According to the U.S. Bureau of Labor Statistics, the occupation of landscape architect has the potential to grow from 2008 to 2018 at a faster rate than most occupations. People want beautiful yards that provide curb appeal. However, most people live such hectic lives, they don’t have time to accomplish much on the “to-do” list. Instead, individuals and businesses alike are hiring landscapers to do the work for them.
Registering Your Massachusetts Landscaping Business
Select a business entity for your Massachusetts landscaping business. You will need this information for registration purposes. Possible choices include sole proprietorship, limited liability company, corporation or partnership.
Choose a name for your landscaping business. According to the Commonwealth of Massachusetts website, a business name "may not be the same as, or so similar as to be likely to be mistaken for" the name of any other registered business.
Obtain the necessary licensing and permits for your Massachusetts landscaping business, including the Landscape Architect License from the Office of Consumer Affairs and Business Regulation. Check with local city offices to see if you need to obtain a business license to offer services in that city.
Acquire an Employer Identification Number (EIN) from the Internal Revenue Service if you intend to have employees for your landscaping business. An EIN is also beneficial for tax purposes and opening a business checking account.
Register your business with the Massachusetts Department of Revenue for state tax purposes, including sales tax, income tax and unemployment insurance.
Provide Landscaping Services in Massachusetts
Know the hardiness zones for the area in Massachusetts where you provide services and the plants that thrive in these zones. Hardiness zones across the state range from four to seven.
Determine to whom you will provide your landscaping services – residential, commercial or both.
Settle on the prices for your landscaping services. There are several ways you can charge your clients, including an hourly rate or a flat rate based upon the size of the job. Consider a flat monthly fee for continued maintenance of the landscaping you provide. Be sure to include the cost of landscaping supplies in your pricing.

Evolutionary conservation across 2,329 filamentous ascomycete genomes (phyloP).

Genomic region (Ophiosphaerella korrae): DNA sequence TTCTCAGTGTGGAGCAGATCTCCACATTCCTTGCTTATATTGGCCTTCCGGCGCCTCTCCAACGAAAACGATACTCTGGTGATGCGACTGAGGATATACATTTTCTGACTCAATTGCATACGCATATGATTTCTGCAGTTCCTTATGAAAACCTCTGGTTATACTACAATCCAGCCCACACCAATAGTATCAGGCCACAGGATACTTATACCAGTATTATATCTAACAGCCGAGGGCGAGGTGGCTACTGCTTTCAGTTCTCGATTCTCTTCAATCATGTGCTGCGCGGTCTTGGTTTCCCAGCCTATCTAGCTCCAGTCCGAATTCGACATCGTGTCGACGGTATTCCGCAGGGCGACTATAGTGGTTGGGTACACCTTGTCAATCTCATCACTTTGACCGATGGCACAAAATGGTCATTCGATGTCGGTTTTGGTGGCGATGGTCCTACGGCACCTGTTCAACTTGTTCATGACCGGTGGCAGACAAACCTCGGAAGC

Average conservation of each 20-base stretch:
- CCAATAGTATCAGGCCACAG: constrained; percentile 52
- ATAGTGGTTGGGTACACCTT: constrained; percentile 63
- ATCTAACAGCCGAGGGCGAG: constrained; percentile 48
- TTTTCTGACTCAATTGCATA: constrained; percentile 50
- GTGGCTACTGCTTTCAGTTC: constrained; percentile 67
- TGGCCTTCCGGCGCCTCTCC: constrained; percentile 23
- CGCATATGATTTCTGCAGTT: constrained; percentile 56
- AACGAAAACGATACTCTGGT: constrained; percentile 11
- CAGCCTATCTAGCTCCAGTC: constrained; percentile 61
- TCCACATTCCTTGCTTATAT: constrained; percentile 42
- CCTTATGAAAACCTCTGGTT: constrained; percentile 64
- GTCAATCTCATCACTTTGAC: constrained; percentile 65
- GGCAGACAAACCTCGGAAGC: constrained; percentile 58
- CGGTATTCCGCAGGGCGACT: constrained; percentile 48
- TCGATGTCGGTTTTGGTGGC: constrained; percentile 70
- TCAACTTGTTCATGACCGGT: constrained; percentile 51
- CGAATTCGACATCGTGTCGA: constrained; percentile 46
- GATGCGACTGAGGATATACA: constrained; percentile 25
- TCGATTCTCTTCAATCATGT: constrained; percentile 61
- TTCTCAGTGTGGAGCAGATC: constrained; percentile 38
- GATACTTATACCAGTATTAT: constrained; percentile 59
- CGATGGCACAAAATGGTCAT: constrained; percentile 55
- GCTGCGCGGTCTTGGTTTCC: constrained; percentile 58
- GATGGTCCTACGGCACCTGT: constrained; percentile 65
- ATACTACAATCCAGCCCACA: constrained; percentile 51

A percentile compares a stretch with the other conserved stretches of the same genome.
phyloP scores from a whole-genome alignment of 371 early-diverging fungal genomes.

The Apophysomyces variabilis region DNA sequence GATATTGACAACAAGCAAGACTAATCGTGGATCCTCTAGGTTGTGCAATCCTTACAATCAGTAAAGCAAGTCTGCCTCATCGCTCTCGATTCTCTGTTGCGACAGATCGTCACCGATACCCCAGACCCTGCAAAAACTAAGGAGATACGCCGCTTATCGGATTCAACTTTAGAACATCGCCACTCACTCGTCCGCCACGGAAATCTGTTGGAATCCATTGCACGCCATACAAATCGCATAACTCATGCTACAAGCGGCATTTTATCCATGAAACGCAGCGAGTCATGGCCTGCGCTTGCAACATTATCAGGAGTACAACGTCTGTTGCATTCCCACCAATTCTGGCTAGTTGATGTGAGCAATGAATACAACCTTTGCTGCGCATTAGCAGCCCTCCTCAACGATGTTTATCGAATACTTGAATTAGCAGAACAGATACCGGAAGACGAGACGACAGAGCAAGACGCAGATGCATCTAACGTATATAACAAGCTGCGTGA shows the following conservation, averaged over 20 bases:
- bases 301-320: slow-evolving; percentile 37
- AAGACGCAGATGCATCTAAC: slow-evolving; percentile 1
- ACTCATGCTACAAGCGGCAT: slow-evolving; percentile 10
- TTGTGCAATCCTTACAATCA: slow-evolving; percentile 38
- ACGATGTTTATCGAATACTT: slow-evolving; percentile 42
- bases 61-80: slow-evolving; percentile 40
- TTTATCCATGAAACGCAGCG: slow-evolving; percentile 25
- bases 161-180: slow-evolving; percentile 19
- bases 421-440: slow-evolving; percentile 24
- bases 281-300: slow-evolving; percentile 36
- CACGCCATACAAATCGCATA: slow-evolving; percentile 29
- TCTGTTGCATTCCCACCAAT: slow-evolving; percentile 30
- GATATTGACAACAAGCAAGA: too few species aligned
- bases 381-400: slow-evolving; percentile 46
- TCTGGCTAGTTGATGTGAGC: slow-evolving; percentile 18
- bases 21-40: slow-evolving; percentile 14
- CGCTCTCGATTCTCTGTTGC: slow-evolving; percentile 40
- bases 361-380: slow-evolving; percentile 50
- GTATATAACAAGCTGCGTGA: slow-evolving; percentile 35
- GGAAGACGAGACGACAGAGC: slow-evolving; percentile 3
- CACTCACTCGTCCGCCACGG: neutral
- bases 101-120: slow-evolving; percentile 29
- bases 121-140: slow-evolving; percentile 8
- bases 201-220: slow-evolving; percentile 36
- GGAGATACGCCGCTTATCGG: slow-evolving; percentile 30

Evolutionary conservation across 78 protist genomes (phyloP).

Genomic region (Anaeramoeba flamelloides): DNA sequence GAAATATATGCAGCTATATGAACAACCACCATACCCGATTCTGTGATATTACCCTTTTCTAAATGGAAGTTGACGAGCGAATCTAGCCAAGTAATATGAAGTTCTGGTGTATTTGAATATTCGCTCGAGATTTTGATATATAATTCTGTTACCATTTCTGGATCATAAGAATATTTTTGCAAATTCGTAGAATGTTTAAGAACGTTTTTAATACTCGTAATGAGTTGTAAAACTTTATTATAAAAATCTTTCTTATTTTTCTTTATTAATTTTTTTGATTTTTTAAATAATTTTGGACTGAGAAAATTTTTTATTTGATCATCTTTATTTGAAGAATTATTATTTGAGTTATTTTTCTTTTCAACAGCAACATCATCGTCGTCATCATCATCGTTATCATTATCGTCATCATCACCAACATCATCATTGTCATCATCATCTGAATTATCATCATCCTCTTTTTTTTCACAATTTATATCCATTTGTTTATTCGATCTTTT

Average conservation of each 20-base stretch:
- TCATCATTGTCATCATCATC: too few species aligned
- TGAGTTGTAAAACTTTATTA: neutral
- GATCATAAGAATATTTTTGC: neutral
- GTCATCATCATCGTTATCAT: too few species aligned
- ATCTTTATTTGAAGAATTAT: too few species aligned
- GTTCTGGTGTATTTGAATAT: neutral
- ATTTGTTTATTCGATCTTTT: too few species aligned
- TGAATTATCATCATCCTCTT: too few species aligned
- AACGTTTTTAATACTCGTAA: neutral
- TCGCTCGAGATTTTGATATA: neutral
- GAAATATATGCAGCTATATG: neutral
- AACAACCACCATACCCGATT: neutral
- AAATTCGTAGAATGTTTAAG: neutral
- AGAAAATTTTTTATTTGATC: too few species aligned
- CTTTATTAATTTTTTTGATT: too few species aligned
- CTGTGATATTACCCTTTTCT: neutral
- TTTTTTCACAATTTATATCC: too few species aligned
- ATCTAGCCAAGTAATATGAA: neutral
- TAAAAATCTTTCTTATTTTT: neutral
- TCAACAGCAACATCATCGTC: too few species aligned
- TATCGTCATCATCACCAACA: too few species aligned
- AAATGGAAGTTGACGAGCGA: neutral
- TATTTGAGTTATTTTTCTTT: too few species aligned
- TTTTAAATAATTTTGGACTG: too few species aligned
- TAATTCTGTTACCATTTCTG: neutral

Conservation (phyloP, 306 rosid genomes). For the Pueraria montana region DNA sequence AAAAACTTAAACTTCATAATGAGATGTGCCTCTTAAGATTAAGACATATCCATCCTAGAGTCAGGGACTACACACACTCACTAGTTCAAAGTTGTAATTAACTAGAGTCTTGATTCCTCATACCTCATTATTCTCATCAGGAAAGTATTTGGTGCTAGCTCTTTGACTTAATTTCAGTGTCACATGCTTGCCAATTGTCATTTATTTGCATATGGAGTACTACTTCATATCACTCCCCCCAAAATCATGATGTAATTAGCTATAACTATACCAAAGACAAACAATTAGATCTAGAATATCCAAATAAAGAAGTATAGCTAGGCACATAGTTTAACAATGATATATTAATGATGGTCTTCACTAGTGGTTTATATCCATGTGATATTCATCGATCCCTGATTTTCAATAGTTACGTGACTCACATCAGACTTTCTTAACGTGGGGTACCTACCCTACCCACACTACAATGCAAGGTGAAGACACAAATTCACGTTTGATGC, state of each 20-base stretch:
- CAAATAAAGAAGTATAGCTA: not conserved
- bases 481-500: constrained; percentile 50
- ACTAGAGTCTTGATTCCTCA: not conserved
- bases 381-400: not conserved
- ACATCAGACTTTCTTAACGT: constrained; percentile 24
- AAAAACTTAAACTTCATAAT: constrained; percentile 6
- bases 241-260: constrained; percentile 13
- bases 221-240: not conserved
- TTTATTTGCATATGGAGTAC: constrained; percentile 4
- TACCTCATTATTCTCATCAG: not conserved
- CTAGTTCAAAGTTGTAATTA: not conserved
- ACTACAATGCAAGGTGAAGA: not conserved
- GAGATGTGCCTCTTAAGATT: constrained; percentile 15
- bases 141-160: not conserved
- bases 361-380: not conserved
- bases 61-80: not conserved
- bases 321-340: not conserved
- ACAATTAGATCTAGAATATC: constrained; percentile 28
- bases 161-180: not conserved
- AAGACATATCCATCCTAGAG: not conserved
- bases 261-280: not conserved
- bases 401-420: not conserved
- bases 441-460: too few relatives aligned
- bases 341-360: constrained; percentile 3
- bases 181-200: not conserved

Purchase the equipment for your Massachusetts landscaping business. You’ll need a truck to transport tools, plants and other supplies. You’ll also need basic lawn tools, such as shovels, a wheelbarrow and other gardening tools. You can purchase or rent larger equipment, such as a backhoe, when you need it or hire a sub-contractor to take care of large hauling and dumping tasks.
Obtain Massachusetts Worker’s Compensation insurance if you have any employees, as Massachusetts law requires. You must also post a Notice to Employees, in a place they can easily find it, notifying them of the name and contact information for your insurance carrier.
Establish a resume of your landscaping work, including references and pictures of projects you personally completed. A website for your business is a great way to have all of this information in one place and easily accessible.
Promote your business to potential clients. Leave fliers on residential doors or visit door-to-door to talk to people in person. Register with online services that provide you with referrals. Advertise in local publications, such as the phone book or magazines.
You will also need to insure your business since there is potential for accidental harm to come to someone’s property, such as hitting a water pipe while digging. Shop around with local and national insurance companies to find the best policy for your business needs. If you don’t have pictures of previous projects to show potential clients, then you need to obtain some experience, as many people won’t hire a landscaping business without seeing what they can do. Consider offering services to friends and family at discounted rates to get started.
- You will also need to insure your business since there is potential for accidental harm to come to someone’s property, such as hitting a water pipe while digging. Shop around with local and national insurance companies to find the best policy for your business needs.
- If you don’t have pictures of previous projects to show potential clients, then you need to obtain some experience, as many people won’t hire a landscaping business without seeing what they can do. Consider offering services to friends and family at discounted rates to get started.
Michelle Cramer has been writing/editing freelance since 2007, including the Small Business Buzz Blog and articles for Work.com. Cramer's current writing projects include articles for informational websites and several blogs. She has a bachelor's degree in English literature from the University of Missouri.